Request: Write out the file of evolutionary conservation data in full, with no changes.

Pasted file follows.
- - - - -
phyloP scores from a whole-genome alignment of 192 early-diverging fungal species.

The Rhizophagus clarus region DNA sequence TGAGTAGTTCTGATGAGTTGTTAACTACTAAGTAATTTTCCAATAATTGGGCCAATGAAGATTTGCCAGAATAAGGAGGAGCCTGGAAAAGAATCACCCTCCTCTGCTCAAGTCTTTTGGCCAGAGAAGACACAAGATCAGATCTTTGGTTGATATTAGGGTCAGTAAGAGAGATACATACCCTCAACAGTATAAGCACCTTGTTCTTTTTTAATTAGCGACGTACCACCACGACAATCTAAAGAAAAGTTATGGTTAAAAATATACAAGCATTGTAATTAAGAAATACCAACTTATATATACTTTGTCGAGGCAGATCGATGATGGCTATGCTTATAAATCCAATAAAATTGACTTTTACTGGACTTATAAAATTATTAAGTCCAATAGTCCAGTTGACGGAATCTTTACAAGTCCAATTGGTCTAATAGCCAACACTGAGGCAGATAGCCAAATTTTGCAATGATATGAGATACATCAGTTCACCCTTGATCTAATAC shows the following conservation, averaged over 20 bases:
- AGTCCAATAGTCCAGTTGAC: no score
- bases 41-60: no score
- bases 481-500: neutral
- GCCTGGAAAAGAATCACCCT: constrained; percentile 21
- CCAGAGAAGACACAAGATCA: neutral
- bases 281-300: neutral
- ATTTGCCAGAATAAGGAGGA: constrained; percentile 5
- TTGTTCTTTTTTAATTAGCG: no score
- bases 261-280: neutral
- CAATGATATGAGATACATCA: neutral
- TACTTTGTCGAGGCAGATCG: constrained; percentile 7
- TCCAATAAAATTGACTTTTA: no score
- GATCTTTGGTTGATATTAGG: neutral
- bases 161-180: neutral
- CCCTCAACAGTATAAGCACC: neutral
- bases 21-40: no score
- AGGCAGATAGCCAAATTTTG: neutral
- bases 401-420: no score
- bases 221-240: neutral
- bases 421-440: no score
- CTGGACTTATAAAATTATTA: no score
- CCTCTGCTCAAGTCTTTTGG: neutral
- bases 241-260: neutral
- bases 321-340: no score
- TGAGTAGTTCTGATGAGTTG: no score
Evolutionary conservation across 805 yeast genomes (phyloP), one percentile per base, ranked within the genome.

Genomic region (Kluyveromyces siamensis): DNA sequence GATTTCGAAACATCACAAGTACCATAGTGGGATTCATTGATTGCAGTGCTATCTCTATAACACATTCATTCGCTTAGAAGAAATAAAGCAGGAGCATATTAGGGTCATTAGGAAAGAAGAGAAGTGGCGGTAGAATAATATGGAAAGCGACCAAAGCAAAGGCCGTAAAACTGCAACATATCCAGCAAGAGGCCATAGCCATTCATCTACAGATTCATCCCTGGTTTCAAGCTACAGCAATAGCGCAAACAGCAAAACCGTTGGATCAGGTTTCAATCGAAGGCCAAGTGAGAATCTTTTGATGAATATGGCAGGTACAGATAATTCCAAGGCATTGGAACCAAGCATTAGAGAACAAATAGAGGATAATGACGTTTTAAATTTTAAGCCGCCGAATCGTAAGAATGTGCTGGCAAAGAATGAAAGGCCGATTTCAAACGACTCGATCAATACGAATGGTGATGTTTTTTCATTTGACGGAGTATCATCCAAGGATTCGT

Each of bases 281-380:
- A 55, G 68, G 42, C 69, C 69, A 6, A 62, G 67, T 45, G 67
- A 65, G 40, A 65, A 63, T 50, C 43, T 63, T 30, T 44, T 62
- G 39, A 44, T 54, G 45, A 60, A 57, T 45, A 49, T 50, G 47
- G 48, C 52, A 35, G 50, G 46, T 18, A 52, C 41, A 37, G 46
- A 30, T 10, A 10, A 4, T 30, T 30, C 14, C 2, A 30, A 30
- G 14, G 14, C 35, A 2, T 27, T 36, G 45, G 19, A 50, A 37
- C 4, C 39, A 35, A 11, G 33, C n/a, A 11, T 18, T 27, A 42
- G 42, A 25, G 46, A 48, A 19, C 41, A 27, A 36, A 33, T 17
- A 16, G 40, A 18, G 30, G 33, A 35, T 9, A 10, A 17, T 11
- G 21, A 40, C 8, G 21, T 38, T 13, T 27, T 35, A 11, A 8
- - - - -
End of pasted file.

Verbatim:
phyloP scores from a whole-genome alignment of 192 early-diverging fungal species.

The Rhizophagus clarus region DNA sequence TGAGTAGTTCTGATGAGTTGTTAACTACTAAGTAATTTTCCAATAATTGGGCCAATGAAGATTTGCCAGAATAAGGAGGAGCCTGGAAAAGAATCACCCTCCTCTGCTCAAGTCTTTTGGCCAGAGAAGACACAAGATCAGATCTTTGGTTGATATTAGGGTCAGTAAGAGAGATACATACCCTCAACAGTATAAGCACCTTGTTCTTTTTTAATTAGCGACGTACCACCACGACAATCTAAAGAAAAGTTATGGTTAAAAATATACAAGCATTGTAATTAAGAAATACCAACTTATATATACTTTGTCGAGGCAGATCGATGATGGCTATGCTTATAAATCCAATAAAATTGACTTTTACTGGACTTATAAAATTATTAAGTCCAATAGTCCAGTTGACGGAATCTTTACAAGTCCAATTGGTCTAATAGCCAACACTGAGGCAGATAGCCAAATTTTGCAATGATATGAGATACATCAGTTCACCCTTGATCTAATAC shows the following conservation, averaged over 20 bases:
- AGTCCAATAGTCCAGTTGAC: no score
- bases 41-60: no score
- bases 481-500: neutral
- GCCTGGAAAAGAATCACCCT: constrained; percentile 21
- CCAGAGAAGACACAAGATCA: neutral
- bases 281-300: neutral
- ATTTGCCAGAATAAGGAGGA: constrained; percentile 5
- TTGTTCTTTTTTAATTAGCG: no score
- bases 261-280: neutral
- CAATGATATGAGATACATCA: neutral
- TACTTTGTCGAGGCAGATCG: constrained; percentile 7
- TCCAATAAAATTGACTTTTA: no score
- GATCTTTGGTTGATATTAGG: neutral
- bases 161-180: neutral
- CCCTCAACAGTATAAGCACC: neutral
- bases 21-40: no score
- AGGCAGATAGCCAAATTTTG: neutral
- bases 401-420: no score
- bases 221-240: neutral
- bases 421-440: no score
- CTGGACTTATAAAATTATTA: no score
- CCTCTGCTCAAGTCTTTTGG: neutral
- bases 241-260: neutral
- bases 321-340: no score
- TGAGTAGTTCTGATGAGTTG: no score
Evolutionary conservation across 805 yeast genomes (phyloP), one percentile per base, ranked within the genome.

Genomic region (Kluyveromyces siamensis): DNA sequence GATTTCGAAACATCACAAGTACCATAGTGGGATTCATTGATTGCAGTGCTATCTCTATAACACATTCATTCGCTTAGAAGAAATAAAGCAGGAGCATATTAGGGTCATTAGGAAAGAAGAGAAGTGGCGGTAGAATAATATGGAAAGCGACCAAAGCAAAGGCCGTAAAACTGCAACATATCCAGCAAGAGGCCATAGCCATTCATCTACAGATTCATCCCTGGTTTCAAGCTACAGCAATAGCGCAAACAGCAAAACCGTTGGATCAGGTTTCAATCGAAGGCCAAGTGAGAATCTTTTGATGAATATGGCAGGTACAGATAATTCCAAGGCATTGGAACCAAGCATTAGAGAACAAATAGAGGATAATGACGTTTTAAATTTTAAGCCGCCGAATCGTAAGAATGTGCTGGCAAAGAATGAAAGGCCGATTTCAAACGACTCGATCAATACGAATGGTGATGTTTTTTCATTTGACGGAGTATCATCCAAGGATTCGT

Each of bases 281-380:
- A 55, G 68, G 42, C 69, C 69, A 6, A 62, G 67, T 45, G 67
- A 65, G 40, A 65, A 63, T 50, C 43, T 63, T 30, T 44, T 62
- G 39, A 44, T 54, G 45, A 60, A 57, T 45, A 49, T 50, G 47
- G 48, C 52, A 35, G 50, G 46, T 18, A 52, C 41, A 37, G 46
- A 30, T 10, A 10, A 4, T 30, T 30, C 14, C 2, A 30, A 30
- G 14, G 14, C 35, A 2, T 27, T 36, G 45, G 19, A 50, A 37
- C 4, C 39, A 35, A 11, G 33, C n/a, A 11, T 18, T 27, A 42
- G 42, A 25, G 46, A 48, A 19, C 41, A 27, A 36, A 33, T 17
- A 16, G 40, A 18, G 30, G 33, A 35, T 9, A 10, A 17, T 11
- G 21, A 40, C 8, G 21, T 38, T 13, T 27, T 35, A 11, A 8